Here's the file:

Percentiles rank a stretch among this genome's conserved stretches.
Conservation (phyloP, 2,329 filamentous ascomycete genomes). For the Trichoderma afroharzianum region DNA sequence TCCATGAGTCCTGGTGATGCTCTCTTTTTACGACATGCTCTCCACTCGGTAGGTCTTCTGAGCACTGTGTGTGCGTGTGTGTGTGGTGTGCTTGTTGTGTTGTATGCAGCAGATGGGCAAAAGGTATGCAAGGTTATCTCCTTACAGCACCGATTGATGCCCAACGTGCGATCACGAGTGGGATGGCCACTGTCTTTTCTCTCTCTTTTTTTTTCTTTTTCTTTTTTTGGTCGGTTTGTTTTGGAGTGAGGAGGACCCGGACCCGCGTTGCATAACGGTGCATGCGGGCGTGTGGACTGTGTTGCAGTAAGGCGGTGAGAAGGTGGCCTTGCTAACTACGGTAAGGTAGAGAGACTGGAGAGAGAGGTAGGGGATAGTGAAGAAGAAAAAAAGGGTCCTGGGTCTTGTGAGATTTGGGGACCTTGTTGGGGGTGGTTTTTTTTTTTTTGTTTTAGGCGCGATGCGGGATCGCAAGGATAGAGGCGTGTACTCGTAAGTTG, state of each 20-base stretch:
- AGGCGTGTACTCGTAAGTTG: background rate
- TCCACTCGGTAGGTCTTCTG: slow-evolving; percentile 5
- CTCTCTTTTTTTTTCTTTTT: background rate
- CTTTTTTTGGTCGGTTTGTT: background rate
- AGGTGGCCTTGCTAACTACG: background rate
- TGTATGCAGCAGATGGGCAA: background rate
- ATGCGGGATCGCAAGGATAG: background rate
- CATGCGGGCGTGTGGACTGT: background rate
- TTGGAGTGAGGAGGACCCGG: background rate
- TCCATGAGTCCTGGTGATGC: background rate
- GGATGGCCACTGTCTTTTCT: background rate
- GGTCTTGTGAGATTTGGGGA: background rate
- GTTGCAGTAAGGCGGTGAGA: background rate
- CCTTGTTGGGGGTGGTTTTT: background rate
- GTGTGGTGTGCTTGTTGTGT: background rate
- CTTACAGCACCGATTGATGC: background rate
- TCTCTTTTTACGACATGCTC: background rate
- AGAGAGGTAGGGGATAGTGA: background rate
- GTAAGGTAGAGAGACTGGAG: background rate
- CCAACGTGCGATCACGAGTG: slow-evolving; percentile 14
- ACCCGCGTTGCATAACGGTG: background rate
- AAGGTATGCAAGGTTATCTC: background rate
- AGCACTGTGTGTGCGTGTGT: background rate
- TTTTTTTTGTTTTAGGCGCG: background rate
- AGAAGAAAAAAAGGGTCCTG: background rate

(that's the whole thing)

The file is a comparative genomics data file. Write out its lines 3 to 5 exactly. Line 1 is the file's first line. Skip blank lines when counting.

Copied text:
- AGGCGTGTACTCGTAAGTTG: background rate
- TCCACTCGGTAGGTCTTCTG: slow-evolving; percentile 5
- CTCTCTTTTTTTTTCTTTTT: background rate